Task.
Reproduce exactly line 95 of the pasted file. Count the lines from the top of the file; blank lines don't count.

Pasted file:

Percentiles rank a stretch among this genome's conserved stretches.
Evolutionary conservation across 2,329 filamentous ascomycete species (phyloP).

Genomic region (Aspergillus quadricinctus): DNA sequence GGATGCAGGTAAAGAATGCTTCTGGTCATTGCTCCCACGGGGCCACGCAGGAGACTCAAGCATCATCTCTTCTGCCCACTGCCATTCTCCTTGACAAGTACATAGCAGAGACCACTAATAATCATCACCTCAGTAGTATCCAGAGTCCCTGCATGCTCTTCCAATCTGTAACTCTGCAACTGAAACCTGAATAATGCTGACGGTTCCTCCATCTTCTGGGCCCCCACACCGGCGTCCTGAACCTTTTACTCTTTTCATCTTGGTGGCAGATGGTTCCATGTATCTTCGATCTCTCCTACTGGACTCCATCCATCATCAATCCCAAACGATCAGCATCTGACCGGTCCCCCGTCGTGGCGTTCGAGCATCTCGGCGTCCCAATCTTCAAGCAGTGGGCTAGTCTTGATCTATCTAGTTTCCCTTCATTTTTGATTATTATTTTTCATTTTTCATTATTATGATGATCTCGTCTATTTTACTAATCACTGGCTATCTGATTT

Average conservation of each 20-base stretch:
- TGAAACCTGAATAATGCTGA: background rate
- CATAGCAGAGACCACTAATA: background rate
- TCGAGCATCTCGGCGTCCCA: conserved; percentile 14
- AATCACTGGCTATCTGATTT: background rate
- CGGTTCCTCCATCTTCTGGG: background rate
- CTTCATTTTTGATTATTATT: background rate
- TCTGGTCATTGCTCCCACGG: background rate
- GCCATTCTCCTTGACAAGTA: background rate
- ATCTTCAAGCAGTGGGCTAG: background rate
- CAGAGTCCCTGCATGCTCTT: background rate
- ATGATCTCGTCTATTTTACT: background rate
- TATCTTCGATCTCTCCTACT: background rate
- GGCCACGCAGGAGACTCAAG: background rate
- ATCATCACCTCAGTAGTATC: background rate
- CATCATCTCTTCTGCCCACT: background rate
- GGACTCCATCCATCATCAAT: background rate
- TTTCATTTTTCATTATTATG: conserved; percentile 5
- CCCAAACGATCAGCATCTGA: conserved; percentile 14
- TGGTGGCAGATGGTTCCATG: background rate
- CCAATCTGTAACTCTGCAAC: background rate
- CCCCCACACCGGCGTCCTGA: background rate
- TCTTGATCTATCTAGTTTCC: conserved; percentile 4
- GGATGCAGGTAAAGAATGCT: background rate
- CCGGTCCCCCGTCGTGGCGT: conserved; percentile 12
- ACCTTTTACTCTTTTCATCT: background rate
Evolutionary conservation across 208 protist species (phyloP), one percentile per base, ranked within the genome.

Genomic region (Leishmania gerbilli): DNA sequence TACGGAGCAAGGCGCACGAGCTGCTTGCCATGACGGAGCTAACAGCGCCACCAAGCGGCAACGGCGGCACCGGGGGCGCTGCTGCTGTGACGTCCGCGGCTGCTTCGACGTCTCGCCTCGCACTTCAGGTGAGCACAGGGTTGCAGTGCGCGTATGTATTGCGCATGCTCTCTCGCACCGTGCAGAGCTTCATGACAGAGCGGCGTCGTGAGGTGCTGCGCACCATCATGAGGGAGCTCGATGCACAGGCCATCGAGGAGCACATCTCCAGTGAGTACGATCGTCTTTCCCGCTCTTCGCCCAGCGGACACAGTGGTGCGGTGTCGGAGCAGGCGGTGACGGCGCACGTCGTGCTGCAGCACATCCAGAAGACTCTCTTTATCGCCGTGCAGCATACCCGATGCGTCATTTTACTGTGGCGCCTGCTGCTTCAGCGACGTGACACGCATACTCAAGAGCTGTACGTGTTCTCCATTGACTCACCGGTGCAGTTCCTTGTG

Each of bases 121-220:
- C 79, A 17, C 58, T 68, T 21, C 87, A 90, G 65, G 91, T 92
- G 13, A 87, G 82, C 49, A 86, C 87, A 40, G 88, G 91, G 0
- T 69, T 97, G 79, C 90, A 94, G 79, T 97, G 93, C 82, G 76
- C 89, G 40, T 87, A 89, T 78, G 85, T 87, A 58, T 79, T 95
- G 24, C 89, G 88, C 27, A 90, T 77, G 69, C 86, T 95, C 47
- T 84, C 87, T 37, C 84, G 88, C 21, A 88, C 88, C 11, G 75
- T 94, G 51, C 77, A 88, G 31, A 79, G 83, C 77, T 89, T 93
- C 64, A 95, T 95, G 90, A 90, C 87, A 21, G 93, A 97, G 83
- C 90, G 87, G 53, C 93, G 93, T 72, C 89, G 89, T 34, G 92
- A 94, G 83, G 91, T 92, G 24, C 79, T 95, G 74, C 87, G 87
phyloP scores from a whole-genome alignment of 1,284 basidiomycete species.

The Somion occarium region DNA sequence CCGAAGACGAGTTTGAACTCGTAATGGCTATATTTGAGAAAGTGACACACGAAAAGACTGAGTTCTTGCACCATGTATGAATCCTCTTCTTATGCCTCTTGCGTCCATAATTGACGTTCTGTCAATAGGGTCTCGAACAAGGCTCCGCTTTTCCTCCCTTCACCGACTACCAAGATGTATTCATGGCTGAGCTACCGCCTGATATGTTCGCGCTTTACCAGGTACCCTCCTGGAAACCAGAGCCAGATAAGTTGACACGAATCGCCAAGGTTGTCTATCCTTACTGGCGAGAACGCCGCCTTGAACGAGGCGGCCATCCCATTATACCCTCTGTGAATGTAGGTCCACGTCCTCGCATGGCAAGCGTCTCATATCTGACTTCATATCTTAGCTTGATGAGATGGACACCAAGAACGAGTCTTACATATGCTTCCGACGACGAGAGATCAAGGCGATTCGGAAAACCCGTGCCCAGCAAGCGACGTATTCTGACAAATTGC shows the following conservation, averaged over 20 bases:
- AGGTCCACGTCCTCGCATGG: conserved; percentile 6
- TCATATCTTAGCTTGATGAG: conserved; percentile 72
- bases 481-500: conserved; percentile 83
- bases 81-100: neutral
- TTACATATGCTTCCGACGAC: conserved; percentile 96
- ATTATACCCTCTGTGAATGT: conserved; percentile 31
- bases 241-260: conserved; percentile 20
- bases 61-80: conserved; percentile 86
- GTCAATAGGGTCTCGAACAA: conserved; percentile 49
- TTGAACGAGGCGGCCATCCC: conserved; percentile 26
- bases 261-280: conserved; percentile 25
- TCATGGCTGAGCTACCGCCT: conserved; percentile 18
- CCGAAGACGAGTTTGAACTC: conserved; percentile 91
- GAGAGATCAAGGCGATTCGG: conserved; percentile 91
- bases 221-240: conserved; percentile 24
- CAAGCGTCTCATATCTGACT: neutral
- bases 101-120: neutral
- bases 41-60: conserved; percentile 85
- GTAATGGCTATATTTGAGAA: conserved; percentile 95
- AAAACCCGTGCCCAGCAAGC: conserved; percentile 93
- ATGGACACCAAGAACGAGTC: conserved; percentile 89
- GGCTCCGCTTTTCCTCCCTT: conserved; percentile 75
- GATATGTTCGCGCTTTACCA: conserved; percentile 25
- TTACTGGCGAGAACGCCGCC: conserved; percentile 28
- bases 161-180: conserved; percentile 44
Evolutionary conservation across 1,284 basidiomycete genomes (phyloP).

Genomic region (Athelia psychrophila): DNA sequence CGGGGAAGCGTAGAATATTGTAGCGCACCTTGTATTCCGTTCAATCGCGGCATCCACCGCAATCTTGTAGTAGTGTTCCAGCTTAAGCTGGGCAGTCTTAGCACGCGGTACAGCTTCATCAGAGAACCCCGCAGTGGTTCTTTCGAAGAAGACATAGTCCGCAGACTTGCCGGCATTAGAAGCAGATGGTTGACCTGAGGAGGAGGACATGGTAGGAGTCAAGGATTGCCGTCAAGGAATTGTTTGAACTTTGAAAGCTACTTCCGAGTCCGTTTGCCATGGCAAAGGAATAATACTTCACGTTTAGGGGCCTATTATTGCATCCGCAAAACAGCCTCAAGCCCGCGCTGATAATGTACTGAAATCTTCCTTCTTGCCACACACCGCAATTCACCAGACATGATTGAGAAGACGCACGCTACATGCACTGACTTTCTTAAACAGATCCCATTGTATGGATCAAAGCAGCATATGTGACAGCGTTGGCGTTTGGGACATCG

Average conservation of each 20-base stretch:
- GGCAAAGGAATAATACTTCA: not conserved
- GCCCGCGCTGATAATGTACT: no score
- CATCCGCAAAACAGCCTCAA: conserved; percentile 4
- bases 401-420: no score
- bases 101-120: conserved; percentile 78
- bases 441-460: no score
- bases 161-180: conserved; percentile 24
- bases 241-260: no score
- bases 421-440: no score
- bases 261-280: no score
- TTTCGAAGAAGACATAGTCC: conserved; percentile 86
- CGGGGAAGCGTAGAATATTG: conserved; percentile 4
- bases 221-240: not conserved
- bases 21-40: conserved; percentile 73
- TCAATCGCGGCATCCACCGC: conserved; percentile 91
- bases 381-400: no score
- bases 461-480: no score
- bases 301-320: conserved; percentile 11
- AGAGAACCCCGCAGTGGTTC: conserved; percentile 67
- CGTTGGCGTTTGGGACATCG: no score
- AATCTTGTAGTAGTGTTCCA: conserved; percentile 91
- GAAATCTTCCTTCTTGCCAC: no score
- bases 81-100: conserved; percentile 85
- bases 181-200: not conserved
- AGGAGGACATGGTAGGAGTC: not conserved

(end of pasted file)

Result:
- bases 81-100: conserved; percentile 85